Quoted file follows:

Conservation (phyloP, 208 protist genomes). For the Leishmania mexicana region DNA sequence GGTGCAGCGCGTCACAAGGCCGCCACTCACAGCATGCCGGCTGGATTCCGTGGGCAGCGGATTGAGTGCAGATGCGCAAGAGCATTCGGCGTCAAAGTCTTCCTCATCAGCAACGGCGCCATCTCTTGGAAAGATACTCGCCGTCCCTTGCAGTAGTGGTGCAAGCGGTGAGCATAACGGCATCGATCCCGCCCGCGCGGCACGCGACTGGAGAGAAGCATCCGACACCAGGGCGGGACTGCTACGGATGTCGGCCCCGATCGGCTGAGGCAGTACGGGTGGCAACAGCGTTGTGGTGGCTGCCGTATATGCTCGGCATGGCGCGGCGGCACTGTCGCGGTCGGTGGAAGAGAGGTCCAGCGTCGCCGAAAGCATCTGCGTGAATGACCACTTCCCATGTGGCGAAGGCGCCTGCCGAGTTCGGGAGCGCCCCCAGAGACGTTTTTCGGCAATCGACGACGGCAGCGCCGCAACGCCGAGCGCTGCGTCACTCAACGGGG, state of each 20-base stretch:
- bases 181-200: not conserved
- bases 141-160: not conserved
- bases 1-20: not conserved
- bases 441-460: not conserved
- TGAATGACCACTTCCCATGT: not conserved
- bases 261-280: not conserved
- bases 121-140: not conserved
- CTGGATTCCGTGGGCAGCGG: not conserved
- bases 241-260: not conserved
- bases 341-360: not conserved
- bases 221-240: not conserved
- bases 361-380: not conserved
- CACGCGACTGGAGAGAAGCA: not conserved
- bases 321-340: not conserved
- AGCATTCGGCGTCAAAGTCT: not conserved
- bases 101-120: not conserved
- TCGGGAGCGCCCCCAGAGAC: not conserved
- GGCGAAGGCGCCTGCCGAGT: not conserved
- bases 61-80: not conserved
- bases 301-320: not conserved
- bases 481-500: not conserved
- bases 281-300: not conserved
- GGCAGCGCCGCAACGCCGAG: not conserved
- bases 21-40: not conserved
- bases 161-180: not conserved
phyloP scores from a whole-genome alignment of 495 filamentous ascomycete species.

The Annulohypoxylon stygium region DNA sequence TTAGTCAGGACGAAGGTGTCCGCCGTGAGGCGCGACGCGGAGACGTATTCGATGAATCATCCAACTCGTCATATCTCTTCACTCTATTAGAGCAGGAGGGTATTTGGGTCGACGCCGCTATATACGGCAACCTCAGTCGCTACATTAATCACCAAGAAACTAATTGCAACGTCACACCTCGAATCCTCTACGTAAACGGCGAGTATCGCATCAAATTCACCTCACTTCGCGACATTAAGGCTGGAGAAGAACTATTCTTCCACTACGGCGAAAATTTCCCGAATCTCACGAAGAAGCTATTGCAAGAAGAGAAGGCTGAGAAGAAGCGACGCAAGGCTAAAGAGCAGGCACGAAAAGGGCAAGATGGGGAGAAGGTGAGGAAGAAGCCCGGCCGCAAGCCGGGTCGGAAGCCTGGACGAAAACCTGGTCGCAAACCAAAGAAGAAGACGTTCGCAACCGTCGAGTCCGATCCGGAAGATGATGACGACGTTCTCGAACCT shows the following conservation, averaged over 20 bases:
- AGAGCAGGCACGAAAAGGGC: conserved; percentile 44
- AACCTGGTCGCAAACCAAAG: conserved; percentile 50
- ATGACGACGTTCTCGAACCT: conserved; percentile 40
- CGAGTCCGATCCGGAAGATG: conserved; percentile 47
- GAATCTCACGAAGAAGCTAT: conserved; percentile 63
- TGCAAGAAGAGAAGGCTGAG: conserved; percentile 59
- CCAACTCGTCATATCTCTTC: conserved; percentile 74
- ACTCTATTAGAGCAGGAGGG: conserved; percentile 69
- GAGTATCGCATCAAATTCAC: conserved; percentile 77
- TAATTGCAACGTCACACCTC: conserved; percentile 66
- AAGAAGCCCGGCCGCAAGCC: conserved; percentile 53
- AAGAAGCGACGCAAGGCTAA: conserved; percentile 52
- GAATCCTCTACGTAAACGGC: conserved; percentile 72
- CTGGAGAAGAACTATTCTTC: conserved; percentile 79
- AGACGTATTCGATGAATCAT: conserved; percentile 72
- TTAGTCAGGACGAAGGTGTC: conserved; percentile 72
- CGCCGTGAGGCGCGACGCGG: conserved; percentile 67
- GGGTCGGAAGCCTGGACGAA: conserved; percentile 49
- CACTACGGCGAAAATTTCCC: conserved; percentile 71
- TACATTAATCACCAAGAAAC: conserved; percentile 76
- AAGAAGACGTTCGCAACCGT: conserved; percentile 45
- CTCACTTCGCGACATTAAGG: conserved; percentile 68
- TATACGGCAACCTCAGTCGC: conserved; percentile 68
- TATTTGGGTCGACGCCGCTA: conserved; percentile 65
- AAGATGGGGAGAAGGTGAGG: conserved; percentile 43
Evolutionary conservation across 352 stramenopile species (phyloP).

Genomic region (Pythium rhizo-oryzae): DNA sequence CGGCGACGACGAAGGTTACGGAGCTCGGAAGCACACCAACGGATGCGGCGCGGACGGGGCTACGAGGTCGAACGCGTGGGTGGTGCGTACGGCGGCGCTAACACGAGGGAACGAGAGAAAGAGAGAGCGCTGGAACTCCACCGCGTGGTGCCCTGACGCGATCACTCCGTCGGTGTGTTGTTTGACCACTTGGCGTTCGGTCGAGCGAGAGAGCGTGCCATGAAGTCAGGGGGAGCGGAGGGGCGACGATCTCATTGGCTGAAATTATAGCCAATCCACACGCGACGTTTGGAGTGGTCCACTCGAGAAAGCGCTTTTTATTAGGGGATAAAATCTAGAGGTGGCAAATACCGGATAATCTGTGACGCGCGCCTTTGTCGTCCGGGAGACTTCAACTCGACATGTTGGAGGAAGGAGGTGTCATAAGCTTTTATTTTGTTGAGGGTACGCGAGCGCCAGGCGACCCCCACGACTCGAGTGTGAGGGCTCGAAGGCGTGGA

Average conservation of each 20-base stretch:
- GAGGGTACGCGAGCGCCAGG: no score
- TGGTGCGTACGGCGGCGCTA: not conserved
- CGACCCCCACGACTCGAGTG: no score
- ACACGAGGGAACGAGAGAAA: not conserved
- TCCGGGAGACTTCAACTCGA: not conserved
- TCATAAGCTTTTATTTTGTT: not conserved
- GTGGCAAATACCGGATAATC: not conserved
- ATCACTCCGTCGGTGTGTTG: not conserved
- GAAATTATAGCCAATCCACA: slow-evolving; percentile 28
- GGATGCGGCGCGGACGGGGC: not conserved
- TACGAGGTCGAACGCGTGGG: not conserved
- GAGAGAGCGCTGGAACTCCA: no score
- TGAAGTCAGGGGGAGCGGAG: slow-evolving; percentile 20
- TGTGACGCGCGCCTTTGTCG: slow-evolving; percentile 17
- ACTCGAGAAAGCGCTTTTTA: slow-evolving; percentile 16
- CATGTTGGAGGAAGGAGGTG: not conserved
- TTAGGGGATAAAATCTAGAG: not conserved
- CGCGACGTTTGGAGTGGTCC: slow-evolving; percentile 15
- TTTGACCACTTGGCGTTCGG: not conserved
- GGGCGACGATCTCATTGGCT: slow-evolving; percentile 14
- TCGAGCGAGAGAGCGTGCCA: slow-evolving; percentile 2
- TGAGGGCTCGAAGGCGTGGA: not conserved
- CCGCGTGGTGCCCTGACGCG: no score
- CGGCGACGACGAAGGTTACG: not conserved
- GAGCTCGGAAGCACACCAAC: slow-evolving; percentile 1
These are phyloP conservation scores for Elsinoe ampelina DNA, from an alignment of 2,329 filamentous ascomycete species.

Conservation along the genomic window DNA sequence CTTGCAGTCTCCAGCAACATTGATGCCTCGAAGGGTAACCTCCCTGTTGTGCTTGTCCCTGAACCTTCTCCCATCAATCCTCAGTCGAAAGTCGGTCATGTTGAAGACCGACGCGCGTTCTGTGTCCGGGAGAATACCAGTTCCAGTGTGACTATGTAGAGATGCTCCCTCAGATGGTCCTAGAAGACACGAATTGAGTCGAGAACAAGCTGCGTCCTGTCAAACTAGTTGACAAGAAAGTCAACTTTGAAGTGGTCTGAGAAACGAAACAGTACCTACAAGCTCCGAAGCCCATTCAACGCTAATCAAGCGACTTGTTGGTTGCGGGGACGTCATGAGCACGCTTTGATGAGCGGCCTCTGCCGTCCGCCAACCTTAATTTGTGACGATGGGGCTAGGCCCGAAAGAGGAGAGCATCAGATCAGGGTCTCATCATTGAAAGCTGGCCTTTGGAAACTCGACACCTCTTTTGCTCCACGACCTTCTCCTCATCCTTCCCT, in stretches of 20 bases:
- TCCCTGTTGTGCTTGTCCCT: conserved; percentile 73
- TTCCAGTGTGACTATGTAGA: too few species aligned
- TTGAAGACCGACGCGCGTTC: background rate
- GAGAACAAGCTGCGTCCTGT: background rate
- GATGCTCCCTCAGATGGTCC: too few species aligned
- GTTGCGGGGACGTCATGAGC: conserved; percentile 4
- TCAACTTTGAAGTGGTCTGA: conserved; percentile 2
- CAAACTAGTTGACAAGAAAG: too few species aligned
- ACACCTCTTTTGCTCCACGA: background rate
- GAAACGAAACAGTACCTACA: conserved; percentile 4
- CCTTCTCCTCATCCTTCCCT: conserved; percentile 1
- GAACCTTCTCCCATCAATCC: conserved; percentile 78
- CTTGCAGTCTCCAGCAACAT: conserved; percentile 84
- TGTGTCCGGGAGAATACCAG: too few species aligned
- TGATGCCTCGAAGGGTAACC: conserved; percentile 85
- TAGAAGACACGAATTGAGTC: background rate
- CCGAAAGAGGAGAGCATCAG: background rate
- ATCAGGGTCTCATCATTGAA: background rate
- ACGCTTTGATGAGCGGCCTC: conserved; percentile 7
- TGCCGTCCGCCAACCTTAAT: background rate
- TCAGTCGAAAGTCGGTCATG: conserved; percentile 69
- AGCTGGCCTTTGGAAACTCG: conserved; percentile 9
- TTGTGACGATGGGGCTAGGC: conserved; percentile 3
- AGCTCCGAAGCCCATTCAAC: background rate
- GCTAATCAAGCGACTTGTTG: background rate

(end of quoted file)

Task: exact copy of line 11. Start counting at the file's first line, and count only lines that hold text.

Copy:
- bases 341-360: not conserved